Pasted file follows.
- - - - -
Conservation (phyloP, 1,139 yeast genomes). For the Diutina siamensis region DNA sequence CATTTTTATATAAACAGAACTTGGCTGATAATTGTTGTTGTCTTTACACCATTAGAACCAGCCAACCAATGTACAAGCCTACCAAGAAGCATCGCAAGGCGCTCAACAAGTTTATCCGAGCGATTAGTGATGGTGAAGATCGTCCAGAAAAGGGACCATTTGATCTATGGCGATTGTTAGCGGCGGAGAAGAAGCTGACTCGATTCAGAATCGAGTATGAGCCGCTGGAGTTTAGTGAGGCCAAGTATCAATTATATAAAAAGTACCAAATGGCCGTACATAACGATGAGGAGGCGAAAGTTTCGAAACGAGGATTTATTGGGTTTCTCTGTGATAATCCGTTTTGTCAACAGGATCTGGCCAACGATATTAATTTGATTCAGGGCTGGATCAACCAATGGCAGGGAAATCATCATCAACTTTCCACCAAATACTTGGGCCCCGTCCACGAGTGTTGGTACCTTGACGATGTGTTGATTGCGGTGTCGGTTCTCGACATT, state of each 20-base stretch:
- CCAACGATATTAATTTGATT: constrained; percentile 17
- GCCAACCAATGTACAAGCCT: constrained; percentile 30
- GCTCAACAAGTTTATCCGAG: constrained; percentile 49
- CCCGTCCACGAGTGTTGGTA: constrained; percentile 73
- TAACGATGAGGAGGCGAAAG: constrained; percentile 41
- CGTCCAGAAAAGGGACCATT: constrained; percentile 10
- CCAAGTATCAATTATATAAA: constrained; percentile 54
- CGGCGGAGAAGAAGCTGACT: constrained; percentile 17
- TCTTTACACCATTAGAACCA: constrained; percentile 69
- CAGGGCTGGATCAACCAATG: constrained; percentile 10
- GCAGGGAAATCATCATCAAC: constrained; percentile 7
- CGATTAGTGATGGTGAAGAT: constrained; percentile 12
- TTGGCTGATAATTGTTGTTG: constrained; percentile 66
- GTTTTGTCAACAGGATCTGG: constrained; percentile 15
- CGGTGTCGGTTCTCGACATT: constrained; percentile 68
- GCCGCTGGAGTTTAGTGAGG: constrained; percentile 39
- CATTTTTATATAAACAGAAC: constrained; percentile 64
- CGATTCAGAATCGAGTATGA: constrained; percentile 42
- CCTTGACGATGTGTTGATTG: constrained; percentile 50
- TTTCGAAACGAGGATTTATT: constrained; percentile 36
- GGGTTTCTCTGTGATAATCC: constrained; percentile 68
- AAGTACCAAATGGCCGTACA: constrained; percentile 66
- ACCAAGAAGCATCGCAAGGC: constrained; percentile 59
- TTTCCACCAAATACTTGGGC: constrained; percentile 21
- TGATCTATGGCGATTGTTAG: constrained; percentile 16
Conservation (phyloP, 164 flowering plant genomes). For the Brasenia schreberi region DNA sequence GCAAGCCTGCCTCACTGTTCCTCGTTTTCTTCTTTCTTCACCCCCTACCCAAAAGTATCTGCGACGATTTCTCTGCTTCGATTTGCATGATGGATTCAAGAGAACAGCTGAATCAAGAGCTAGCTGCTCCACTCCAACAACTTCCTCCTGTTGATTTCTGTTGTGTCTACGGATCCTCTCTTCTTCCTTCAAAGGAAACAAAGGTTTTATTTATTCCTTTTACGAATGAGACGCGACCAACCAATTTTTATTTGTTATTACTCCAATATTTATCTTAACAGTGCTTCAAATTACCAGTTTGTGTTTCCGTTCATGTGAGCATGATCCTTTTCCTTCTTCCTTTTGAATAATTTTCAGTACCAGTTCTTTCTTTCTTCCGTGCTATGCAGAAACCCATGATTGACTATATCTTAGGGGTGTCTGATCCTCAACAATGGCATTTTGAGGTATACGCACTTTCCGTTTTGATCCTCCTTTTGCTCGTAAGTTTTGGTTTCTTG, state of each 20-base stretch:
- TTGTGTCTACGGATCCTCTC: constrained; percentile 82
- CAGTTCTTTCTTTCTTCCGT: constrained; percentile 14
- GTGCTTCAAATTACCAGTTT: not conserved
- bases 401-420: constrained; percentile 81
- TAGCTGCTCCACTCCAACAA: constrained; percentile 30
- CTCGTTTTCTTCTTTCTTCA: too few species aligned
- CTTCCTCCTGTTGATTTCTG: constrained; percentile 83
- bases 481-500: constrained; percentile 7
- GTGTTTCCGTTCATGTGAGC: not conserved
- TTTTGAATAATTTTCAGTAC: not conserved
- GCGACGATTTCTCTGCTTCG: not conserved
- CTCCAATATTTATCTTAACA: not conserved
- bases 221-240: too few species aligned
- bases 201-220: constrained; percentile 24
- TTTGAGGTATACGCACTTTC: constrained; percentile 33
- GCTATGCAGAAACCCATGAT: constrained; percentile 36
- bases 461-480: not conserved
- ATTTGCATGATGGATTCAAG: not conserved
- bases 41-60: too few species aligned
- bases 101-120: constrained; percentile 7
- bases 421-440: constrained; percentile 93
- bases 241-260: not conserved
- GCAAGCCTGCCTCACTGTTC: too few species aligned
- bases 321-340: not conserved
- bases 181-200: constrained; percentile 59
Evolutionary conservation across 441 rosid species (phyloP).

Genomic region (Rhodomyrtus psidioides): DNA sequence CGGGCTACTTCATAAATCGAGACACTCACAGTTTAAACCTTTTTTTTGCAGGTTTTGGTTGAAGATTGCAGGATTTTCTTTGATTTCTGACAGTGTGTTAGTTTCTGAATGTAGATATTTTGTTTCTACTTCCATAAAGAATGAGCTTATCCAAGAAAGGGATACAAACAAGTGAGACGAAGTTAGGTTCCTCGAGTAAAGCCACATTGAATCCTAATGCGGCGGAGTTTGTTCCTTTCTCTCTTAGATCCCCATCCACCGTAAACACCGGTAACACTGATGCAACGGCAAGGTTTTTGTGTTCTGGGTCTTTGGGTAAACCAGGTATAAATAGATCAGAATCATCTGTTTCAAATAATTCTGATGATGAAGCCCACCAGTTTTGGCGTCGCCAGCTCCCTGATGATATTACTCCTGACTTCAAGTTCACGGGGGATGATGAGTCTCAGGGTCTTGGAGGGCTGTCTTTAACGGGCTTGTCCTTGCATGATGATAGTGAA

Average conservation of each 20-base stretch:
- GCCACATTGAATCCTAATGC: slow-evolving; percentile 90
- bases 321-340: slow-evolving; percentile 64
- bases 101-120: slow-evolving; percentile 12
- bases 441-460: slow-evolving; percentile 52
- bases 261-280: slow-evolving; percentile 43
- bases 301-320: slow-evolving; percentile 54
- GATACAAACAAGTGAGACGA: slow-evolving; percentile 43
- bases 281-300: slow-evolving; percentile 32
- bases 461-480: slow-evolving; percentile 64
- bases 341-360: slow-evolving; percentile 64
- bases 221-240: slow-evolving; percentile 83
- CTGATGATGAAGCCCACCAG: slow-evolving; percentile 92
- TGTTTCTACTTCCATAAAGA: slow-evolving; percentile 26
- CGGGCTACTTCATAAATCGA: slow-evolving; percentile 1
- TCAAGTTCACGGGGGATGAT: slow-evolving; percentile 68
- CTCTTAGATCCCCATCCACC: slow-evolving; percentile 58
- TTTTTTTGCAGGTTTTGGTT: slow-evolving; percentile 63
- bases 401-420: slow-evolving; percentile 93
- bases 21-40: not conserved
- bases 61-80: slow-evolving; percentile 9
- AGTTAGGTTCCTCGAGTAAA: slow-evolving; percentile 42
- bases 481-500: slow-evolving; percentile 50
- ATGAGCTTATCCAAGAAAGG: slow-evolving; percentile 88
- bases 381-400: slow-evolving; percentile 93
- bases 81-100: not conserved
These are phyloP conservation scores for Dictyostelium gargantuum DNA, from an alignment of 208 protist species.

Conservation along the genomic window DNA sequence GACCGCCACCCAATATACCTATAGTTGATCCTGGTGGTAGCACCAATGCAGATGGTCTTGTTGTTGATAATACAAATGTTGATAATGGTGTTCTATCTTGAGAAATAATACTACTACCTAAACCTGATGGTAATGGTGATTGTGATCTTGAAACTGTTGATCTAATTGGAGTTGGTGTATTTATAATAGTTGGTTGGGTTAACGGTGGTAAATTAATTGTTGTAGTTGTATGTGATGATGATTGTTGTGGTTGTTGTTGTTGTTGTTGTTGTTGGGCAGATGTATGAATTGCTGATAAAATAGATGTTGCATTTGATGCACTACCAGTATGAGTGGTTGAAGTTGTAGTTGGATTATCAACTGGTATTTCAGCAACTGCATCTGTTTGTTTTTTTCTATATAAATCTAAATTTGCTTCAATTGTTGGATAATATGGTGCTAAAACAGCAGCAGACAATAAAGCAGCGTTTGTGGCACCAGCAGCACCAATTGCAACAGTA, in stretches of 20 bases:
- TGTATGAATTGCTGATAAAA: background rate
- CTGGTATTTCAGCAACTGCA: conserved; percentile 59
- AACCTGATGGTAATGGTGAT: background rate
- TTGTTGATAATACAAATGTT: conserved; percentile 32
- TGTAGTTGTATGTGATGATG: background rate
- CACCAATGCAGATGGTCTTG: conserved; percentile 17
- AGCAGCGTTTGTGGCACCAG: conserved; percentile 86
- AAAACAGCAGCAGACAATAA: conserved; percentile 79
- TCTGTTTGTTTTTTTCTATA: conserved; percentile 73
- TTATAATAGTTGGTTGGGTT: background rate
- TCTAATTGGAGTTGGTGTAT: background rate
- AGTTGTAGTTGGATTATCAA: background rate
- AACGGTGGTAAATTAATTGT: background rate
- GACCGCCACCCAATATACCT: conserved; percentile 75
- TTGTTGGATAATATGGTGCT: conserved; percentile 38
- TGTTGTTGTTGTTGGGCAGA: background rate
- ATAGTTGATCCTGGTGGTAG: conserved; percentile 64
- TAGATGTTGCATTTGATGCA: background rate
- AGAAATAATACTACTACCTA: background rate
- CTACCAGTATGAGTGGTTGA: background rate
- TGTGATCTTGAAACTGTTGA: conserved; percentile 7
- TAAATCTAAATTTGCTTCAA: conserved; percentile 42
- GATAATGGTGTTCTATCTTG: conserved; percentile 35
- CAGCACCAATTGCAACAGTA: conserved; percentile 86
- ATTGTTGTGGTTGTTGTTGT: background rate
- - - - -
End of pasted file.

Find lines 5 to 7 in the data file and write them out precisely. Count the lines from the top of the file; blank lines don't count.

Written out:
- CCCGTCCACGAGTGTTGGTA: constrained; percentile 73
- TAACGATGAGGAGGCGAAAG: constrained; percentile 41
- CGTCCAGAAAAGGGACCATT: constrained; percentile 10